guy who likes you to call him dr. no. senator tom coburn is in his final couple of days. he's retiring after two terms in office. he's decided that blocking the clay hunt suicide prevention bill for veterans is going to be the last thing he does that anybody ever knows about. when it became clear this week that the bill named after their son would come down to this one senator, they made a direct appeal to that one senator holding it up. watch this. this is incredible. >> my name is richard silky, and this is my wife. we are conservative republicans from the state of texas, and what i would say to you, thank you for your vigilance over our budget, but this is an exception, there are things in the bill that may be duplikat
sreufplt e, and they might have saved lives if they had been there. so if i had $22 million in the bank right now, i would write that check. i don't have it and you don't have it, but what you do have is you have power. all you have to do is not say no. all you have to do is allow this bill to unanimously pass the senate today or tomorrow, hopefully by the end of this session. would you please do that? would you please do that for susan and for me, for clay, and for every other vet who has passed on or is still with us, they are valuable, valuable
precious children of god and it's on your back and this is personal, please, please don't say no. thank you. i hope we have the opportunity to meet some day soon. god bless you. >> joining us for the interview are richard and susan sulky, they are the parents of clay hunt for whom this bill is named. thank you so much for joining us this evening. i know it has been a very long day for you. >> thank you, rachel. >> thank you for having us. >> do you believe the bill is going to pass? you guys more than anybody got it through the house. do you think it will pass the senate and become law? >> we don't know. we're not sure. >> in terms of senator coburns opposition? >> from what we understand, his objection is the costs, and the
costs is $22 million in the scope of the federal budget, and it's just so small. and there is no way you can put a price on the lives of these young men and women who are serving in our military, so it's baffling the thinking going behind this. >> in our humble opinion he is focused on the wrong numbers. >> sorry to interrupt you. let me ask you to elaborate on that and you expressed in that video to the senator, you said i don't know if this may be slightly deplickative and you know it may feel in gaps. >> the bill itself fills gaps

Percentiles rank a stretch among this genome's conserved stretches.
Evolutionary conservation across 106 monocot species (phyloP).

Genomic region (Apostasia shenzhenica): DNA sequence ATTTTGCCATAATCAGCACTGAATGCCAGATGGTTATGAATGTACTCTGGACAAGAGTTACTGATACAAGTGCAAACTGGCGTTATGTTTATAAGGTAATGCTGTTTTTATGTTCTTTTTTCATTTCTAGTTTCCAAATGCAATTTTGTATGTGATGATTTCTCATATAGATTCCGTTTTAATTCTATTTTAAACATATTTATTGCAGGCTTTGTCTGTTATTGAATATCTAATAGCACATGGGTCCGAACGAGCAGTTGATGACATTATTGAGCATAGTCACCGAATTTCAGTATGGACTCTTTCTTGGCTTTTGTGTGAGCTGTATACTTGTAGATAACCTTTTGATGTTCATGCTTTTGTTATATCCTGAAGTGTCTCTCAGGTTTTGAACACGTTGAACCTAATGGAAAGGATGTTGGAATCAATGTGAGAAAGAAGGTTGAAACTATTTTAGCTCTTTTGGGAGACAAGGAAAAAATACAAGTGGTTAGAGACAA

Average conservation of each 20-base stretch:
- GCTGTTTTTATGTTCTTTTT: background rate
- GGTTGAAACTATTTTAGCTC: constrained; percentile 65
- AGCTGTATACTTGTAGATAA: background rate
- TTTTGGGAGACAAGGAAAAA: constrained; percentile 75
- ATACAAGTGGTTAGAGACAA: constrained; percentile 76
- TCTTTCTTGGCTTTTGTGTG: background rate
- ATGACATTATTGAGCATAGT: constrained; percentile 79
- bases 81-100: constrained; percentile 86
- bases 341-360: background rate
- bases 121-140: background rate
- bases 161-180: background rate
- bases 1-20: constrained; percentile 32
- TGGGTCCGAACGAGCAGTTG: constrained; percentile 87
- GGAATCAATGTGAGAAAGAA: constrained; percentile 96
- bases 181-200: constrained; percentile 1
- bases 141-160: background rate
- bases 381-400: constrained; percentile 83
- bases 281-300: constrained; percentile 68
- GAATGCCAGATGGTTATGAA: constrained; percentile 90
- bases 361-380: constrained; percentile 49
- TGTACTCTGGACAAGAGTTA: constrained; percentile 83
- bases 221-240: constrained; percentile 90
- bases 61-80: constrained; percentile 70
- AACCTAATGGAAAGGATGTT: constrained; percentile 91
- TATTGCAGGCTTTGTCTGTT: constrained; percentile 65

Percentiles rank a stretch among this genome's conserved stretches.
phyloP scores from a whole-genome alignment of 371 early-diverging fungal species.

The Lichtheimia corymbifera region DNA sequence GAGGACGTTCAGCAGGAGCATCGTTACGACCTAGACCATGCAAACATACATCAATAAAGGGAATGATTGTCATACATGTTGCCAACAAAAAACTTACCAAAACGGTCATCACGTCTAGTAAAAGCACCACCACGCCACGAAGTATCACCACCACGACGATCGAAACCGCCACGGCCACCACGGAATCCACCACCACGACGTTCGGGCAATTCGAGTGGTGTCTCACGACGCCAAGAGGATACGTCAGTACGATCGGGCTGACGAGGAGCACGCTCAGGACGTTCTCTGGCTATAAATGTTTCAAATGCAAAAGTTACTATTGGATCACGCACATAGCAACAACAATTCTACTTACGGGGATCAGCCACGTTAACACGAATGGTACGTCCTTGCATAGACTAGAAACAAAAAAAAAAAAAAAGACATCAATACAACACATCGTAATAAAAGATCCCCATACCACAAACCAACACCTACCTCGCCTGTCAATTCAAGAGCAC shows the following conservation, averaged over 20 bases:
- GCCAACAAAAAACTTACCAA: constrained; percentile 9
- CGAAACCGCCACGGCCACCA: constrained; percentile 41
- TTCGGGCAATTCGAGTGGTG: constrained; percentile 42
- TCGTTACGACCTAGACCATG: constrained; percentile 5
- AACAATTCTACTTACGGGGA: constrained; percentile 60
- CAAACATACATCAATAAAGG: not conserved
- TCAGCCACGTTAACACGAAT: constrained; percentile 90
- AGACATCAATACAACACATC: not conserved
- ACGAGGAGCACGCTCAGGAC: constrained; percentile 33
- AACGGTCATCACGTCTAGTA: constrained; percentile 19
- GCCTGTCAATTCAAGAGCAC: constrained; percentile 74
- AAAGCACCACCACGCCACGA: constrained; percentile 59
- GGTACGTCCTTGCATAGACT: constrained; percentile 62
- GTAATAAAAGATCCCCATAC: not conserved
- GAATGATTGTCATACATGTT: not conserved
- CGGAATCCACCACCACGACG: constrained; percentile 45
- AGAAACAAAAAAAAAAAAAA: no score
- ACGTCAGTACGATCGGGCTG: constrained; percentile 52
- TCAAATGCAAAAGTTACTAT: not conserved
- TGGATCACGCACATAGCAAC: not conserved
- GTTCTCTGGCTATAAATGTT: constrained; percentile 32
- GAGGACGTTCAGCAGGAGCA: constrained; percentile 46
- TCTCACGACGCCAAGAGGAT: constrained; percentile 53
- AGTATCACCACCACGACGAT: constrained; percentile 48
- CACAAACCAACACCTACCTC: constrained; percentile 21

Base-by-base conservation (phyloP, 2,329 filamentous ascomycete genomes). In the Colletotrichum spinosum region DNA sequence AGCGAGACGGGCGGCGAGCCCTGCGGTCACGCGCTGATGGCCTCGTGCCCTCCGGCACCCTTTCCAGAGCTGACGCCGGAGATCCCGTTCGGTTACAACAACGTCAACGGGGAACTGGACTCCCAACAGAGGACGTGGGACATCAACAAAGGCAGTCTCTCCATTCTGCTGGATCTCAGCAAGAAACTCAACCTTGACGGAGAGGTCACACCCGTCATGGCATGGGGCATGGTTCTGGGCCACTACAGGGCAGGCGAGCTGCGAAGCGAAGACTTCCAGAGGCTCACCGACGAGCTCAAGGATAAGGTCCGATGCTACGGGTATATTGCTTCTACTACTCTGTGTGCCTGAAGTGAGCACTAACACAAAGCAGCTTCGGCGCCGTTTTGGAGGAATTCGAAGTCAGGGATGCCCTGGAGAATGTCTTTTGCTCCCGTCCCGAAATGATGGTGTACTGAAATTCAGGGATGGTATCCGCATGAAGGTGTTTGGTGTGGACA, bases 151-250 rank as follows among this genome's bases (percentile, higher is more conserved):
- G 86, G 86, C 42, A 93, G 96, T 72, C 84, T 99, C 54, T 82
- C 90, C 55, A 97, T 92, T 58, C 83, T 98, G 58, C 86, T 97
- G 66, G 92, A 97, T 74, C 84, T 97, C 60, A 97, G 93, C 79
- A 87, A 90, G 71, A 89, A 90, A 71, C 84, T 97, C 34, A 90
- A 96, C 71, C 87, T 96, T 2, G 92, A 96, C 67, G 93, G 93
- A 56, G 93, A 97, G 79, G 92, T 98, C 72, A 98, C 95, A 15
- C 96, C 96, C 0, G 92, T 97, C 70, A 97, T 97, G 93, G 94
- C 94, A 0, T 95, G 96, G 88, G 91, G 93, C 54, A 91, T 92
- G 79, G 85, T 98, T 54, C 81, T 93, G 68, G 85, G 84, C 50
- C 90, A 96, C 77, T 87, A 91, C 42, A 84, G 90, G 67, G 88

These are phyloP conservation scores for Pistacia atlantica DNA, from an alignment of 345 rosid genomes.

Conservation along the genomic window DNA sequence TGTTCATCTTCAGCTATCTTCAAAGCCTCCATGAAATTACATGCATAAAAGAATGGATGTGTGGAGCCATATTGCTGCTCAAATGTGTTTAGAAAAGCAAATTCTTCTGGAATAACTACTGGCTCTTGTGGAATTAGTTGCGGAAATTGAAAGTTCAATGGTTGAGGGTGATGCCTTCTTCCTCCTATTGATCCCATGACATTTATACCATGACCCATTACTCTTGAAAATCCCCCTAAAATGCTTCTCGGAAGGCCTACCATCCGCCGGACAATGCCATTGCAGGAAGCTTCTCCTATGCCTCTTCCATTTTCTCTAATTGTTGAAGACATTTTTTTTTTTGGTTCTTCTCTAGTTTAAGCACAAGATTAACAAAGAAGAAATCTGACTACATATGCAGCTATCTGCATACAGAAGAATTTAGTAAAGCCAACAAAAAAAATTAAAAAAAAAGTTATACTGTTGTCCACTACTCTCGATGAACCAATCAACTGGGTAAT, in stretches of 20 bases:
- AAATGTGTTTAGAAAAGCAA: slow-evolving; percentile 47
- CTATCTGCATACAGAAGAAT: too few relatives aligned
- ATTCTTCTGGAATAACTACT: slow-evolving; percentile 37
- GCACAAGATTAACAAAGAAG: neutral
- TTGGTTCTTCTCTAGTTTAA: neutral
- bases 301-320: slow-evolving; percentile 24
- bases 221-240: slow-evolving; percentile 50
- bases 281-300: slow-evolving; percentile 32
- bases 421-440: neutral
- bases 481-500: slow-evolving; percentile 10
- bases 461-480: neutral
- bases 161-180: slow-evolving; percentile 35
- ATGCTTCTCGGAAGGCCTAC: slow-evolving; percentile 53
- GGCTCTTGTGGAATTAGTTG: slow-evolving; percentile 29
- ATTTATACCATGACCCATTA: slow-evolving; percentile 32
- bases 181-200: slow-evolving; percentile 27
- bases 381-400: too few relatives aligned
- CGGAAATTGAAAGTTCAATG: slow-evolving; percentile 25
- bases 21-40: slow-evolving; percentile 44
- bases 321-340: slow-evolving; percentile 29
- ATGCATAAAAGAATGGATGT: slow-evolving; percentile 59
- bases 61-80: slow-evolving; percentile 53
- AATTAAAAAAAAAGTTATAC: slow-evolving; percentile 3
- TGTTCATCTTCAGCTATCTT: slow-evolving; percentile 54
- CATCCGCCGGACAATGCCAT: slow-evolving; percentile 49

that our son clay actually struggled with. one of those gaps is it allowed the va to hire additional psychiatrists and psychologist and additional caregivers. there's a real -- clay was in houston, texas, which has one of the largest veteran's community in the nation, and there are three psychiatrists serving that. my understanding of psychiatric therapy is that it's talk therapy, and if people need drugs to get stabilized, you give them drugs, but the drugs are not the permanent solution, and so three psychiatrists in that large population, that is going to cause a lot of problems and delays in those men and women who need that care getting their care. another thing it does is bring together a number of support
partners who would offer additional therapeutic types of things, programs outside the va, and things like different activities, hunting, fishing, all kinds of different programs in conjunction with what the va does will help these veterans heal and become a more holistic. it allows also a very important thing, and right now veterans have to present whatever their maladeis within five years, and often symptoms don't present themselves within that time, and it allows a one-year period of time from veterans suffering from this to come back in and
re-qualify under the veteran benefits. it's in no way shape or form complete. it's not the total answer, but we believe it's a step in the right direction for the veterans. >> richard and susan selke, taking your personal anger here -- oh, i am getting choked up. thank you for being with us and thanks for your work. >> thank you. we'll be right back.
and that was my guess as an amateur, and now the pros weighed in. the guidelines they have now issued in the bob mcdonnell case range from ten years plus in prison, and the judge does not have to follow those guidelines, and judges do mostly follow those guidelines. bottom line, it looks more like ten to 12 years for the governor for his multiple convictions. if you have your calendar for next year, write that in, january 6th, save the date.